WASHINGTON -- Science, technology, engineering and math (STEM) education are, of course, fundamental. Across the nation, high school science teachers have been rededicating themselves to promote STEM education.
Funding remains a constant problem, and the solutions being offered by some states are wrong-headed.
Case in point is Maryland, where a hotly contested referendum on the Nov. 6 ballot would expand gambling statewide. Proponents have spent millions of dollars on TV ads arguing that gambling revenue will provide much needed funding for the stateís education system.
Opponents note that the other form of legal gambling, state lotteries, has done little or nothing to boost education in the Old Line State.
With Marylandís horse racing industry in decline, and gambling thriving in neighboring West Virginia, itís just as likely that proponents are more interested in keeping the good money being thrown after bad within Marylandís boundaries.
Either way, the proverbial stakes on the outcome of Question 7 in Maryland are high. The Baltimore Sun estimates that supporters of the measure, mostly casino interests, have spent more than $43.5 million while opponents have spent more than $41 million on ceaseless advertising. Only $17 million was spent in Marylandís 2010 campaign for governor.
Imagine the boost to Marylandís education system had even a fraction of the funds wasted on political advertising for a gambling referendum instead been invested in chemistry labs or to retain the stateís best science teachers?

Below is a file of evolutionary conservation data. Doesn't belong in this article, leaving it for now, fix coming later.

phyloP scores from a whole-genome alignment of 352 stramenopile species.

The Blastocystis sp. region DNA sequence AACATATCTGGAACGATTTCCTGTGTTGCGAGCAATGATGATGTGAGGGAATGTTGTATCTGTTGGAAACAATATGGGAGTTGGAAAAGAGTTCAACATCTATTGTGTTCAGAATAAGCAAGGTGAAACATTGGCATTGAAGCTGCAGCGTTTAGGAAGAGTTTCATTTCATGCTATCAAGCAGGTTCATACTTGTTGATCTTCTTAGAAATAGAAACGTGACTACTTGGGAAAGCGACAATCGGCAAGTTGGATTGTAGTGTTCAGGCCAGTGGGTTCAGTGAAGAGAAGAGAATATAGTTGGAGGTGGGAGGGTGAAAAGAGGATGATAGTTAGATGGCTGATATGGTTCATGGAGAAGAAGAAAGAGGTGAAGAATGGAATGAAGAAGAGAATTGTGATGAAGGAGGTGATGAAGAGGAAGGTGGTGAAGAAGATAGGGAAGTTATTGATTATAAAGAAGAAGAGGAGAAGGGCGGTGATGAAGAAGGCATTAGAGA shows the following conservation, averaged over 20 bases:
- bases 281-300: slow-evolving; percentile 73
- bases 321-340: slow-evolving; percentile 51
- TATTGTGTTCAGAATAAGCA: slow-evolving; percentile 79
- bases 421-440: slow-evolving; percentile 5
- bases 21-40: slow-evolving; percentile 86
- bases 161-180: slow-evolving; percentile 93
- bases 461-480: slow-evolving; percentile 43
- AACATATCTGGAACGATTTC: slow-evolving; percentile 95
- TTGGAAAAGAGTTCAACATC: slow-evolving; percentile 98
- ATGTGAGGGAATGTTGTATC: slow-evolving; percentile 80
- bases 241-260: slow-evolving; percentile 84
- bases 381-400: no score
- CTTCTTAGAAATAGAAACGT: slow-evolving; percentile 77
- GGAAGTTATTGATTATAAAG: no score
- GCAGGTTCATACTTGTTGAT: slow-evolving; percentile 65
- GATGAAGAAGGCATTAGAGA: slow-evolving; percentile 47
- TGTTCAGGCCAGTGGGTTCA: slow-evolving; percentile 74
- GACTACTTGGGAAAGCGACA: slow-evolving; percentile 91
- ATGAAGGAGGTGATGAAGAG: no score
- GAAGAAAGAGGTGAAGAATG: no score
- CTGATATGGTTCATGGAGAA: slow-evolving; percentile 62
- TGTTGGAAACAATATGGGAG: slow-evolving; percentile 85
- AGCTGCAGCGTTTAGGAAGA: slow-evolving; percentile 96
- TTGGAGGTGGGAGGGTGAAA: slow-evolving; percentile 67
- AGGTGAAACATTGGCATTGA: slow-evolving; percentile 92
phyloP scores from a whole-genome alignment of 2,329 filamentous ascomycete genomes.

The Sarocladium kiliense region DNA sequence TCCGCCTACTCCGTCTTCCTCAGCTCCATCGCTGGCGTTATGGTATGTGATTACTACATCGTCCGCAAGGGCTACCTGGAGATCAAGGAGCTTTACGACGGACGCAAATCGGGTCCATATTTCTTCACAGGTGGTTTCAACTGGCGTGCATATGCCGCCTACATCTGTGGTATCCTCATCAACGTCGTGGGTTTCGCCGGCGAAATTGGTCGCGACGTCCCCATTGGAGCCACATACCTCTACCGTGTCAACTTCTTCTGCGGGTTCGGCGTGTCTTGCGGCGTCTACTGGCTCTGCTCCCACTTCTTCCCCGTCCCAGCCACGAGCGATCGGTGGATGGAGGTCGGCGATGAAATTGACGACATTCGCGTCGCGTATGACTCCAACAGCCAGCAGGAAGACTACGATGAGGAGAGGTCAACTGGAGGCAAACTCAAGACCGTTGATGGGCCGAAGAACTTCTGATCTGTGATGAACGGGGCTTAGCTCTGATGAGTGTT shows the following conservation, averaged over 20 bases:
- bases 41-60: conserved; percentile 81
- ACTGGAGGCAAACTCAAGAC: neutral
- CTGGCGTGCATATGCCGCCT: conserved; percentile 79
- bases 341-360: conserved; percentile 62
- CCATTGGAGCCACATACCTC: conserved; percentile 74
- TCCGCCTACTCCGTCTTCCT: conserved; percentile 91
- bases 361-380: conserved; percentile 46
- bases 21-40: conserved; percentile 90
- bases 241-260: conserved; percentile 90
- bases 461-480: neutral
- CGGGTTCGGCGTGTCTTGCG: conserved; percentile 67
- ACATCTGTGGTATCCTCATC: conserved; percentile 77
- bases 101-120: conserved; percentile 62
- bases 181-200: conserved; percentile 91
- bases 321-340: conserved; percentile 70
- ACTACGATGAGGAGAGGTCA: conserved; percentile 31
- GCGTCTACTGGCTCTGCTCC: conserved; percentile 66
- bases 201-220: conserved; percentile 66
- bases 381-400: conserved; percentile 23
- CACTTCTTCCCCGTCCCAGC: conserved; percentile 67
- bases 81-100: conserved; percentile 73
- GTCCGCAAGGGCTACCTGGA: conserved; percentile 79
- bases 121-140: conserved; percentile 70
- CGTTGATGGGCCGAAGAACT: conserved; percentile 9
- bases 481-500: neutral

But George, to those "spending" that seed money, it's seen as an investment. Meaning, if they spend those millions today, within 5 years or so, they are expecting far more money to be coming in. And to the State, that means a steady flow of new revenues.
If those same investors became philanthropers, donating to schools and universities, that would be great. But would the State coffers get a steady stream of new revenues of equal size?
Like it or not, there are a lot of people out there who are compulsive gamblers. It's the craziest thing I've ever seen. I went to a conference a few years ago, in a casino hotel in Biloxi MS. In order to get to the conference rooms, we had to go through 3 smoke-filled floors of gamblers. It was busy at all times of day, as far as I could tell. Booz, cigarttes, and gambling. They seem to all go together.
If Maryland wants to replace its horse-racing deficits with other forms of gambling, I guess it shouldn't be surprising. (They won't get a dime from me, though!)
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